TWO IN A ROW: THE TRUE STORY OF X AND O
Tic-tac-toe. It’s a familiar game, and we all know the players: the X, the O, locked in an inevitable struggle for control of a 3 x 3 grid. But what’s at the route of their seemingly endless conflict? Is it a friendly rivalry, a long-term grudge, a bitter enmity…or something more complicated?
For the creation of Tic-Tac-Tome, the first-ever book that can play a game of tic-tac-toe, the two adversaries came together for their first major project since the revival of Hollywood Squares. This seemed like an ideal time to try and square their differences.
But even though these two characters sometimes stand in for hugs and kisses, their feelings about each other don’t by any means fit into neat little boxes.
by Rick Chillot
photography by Andie Reid
X, THE UNKNOWN
I met X at a local coffee shop, a place that he said he often goes to because it affords privacy. And yet he chose to sit in front, clearly visible to passersby, and while we spoke he was constantly glancing up and down the street as if hoping someone would notice him. That, I would soon realize, is X all over: eager to mark his spot, never as happy as when he’s in the center square.
RC: I think a lot of people were surprised to hear you were involved in a book project. Did you have any qualms about it?
X: You know, I get a lot of projects pitched my way. I often find myself agreeing to something out of sheer exhaustion.
RC: It’s just that you’re mostly known for your film work—
X: Look, if this is about…I’ve never denied my involvement in the adult film industry, but that’s not where I made my mark.
RC: Actually I was thinking of your work with the X-Men film franchise.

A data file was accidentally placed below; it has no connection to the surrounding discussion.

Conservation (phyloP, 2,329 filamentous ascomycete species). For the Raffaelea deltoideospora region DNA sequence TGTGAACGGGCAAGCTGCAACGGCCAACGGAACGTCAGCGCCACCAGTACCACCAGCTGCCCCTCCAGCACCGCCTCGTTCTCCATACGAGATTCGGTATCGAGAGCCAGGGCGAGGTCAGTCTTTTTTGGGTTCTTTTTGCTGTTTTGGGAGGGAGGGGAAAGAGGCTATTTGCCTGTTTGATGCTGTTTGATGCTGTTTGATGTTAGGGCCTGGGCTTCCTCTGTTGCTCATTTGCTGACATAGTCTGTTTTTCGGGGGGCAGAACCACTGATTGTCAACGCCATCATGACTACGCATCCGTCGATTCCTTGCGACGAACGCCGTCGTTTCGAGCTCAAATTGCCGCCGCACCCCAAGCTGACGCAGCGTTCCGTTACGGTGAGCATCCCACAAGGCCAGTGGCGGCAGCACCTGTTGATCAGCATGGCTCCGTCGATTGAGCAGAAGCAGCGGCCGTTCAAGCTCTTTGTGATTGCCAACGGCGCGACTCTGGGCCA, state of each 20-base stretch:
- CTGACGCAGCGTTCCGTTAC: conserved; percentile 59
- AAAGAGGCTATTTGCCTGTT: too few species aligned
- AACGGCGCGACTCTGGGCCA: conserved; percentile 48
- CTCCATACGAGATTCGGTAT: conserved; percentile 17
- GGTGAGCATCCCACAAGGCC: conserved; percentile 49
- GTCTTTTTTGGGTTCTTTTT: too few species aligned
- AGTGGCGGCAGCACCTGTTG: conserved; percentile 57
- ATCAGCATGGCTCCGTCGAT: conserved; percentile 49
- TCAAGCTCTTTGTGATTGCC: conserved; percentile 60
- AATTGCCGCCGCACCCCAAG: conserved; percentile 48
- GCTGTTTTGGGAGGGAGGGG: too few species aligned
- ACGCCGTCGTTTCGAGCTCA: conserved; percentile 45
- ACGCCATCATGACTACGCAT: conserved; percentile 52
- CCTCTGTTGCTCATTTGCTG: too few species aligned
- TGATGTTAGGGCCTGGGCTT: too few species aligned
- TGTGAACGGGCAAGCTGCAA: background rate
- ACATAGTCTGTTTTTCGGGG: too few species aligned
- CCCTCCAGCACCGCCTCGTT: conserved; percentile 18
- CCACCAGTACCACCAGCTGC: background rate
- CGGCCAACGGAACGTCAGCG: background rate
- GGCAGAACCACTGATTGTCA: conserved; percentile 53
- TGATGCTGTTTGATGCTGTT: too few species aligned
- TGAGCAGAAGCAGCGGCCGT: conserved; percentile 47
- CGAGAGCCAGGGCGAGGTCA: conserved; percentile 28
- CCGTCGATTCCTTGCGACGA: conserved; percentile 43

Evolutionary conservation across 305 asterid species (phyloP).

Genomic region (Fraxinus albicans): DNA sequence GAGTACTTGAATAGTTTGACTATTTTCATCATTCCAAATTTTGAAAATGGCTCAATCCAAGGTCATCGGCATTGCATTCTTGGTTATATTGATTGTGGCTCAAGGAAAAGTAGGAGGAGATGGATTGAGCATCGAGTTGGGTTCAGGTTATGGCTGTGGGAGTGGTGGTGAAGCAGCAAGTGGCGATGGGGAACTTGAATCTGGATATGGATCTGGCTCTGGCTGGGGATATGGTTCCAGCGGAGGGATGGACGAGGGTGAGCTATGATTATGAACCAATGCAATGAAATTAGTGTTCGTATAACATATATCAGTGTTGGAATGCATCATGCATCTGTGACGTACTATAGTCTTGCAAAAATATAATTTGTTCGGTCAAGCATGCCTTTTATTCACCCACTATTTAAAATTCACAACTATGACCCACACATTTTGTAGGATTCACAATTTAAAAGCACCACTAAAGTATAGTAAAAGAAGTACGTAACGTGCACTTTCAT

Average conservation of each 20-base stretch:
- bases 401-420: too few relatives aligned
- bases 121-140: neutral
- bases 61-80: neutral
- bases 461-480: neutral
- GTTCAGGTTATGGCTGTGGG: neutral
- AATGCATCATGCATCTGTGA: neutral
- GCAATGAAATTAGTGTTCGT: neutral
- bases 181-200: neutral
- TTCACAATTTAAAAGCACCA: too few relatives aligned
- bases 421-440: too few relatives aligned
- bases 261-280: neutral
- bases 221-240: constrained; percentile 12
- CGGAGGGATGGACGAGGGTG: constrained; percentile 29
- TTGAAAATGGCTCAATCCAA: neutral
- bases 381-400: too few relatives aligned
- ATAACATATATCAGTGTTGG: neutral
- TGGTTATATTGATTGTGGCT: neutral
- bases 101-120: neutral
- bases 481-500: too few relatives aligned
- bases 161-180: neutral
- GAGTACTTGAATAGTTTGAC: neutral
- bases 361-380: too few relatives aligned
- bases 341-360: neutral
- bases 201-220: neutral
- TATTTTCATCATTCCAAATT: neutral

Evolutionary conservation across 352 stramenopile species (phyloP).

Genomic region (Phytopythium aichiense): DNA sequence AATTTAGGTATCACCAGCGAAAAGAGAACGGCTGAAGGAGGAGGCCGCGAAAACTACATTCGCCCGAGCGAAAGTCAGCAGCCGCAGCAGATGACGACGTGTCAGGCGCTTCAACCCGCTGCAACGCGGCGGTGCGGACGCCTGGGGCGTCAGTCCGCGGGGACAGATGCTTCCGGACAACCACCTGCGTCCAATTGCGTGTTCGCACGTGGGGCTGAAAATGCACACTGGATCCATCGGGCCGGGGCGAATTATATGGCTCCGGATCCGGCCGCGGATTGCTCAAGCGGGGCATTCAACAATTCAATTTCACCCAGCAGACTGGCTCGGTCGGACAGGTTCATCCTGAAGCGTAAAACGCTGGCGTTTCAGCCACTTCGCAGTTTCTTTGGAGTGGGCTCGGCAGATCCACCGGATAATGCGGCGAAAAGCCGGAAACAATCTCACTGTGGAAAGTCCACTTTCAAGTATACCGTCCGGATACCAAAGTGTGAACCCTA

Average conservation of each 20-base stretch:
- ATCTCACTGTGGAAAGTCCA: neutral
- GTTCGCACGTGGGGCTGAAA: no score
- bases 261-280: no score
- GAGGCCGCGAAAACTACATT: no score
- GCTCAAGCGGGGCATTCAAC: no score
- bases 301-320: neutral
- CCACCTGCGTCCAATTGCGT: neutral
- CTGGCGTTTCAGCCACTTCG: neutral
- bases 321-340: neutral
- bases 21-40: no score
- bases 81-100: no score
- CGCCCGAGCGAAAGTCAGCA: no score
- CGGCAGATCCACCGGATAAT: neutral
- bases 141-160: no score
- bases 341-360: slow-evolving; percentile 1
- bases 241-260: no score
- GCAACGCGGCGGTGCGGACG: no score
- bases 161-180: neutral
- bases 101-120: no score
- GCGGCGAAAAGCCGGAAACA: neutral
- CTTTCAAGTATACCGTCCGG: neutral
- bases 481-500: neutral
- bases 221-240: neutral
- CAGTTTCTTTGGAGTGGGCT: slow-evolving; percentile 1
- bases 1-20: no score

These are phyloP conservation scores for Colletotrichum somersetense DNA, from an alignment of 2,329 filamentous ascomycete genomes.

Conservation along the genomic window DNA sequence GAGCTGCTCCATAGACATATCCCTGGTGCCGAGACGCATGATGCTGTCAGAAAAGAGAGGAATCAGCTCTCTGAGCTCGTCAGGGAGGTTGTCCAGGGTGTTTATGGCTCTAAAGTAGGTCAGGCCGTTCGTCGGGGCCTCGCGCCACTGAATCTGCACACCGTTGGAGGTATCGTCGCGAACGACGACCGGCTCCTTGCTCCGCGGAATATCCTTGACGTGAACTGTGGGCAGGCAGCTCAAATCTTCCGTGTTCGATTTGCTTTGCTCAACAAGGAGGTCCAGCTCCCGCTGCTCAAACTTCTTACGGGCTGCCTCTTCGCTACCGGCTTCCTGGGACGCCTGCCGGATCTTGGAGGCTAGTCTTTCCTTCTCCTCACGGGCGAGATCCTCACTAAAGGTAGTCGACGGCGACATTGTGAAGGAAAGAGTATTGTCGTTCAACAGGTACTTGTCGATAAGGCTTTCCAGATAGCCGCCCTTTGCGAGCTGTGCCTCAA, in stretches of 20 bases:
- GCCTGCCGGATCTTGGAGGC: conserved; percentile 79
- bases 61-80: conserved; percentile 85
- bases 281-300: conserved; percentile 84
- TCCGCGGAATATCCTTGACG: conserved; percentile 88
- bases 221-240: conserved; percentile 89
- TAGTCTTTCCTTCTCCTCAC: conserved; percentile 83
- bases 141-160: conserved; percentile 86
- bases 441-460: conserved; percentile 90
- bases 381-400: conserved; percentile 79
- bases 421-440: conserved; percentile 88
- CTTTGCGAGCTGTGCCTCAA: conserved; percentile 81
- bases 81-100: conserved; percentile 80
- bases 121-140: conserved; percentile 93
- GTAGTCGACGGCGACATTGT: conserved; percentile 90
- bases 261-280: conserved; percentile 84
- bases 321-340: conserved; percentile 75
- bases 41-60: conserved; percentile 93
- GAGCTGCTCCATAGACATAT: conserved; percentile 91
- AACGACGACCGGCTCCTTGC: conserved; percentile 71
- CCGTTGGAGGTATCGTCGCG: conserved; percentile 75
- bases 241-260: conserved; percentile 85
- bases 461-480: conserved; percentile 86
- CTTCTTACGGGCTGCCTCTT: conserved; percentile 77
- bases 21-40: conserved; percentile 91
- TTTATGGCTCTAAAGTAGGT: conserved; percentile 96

X: Oh, yes. Sorry if I sounded cross.
RC: Is it true there was talk of a sequel to the Vin Diesel move, you know, Triple X?
X: Well, the actual title was xXx, and there was a sequel. I told them they should call it Quadruple X…or rather, xXXx. But they went with xXx: State of the Union, and nobody saw it. They’re talking about bringing Vin Diesel back for the next one. But I think people will be confused if they don’t add a fourth X to the title.
RC: So, the book, Tic Tac Tome…did the idea originate with you? To create a book that plays Tic Tac Toe with the reader?
X: No, it was something that crossed my agent’s desk. At first, it didn’t seem good for my brand. It’s hard for people to take you seriously when they mostly know you from alphabet books and pen-and-pencil games. Which is frustrating. I mean, I'm involved in genetics, in software development… imagine if you couldn't x out of a browser window? And consider all the work I’ve done in the field of mathematics. In algebra alone, I’ve stood in for so many numbers…did you know I was up for the lead in Einstein’s special relativity equation? The most famous equation of all time, and they give it to some common everyday letter that has no mathematical experience. I don’t even remember…was it F?
RC: I believe it’s E; E=MC2.
X: Right. E, seriously? That’s a shoe size, not a computational variable. Anyway…
RC: So what changed your mind about doing the book? Was it a chance to work with O again? I don’t think they two of you have been in a film together since War Games.
X: Not really. To be honest, I had no idea if she was going to be in it.
RC: You had no idea if there would be an O in a book of Tic Tac Toe?
X: They really just needed me on board. Any letter could take the supporting role. There was even talk of having a zero fill the slot. Which would have brought in a whole new audience, maybe the sudoku crowd. But probably would have upset the traditionalists. Anyway, I guess she didn’t have anything else going on, so I’m glad we were able to throw some work her way.
RC: A lot of people wonder about the relationship between the two of you. Out of all the letters in the alphabet, why are you and O always at cross purposes?
X: I don’t know if that’s an accurate way of looking at it. I mean, to me, it’s just a job, nothing personal.
RC: Sure, it seems that way now. But did it start out like that? I mean, how did the two of you end up competing like this?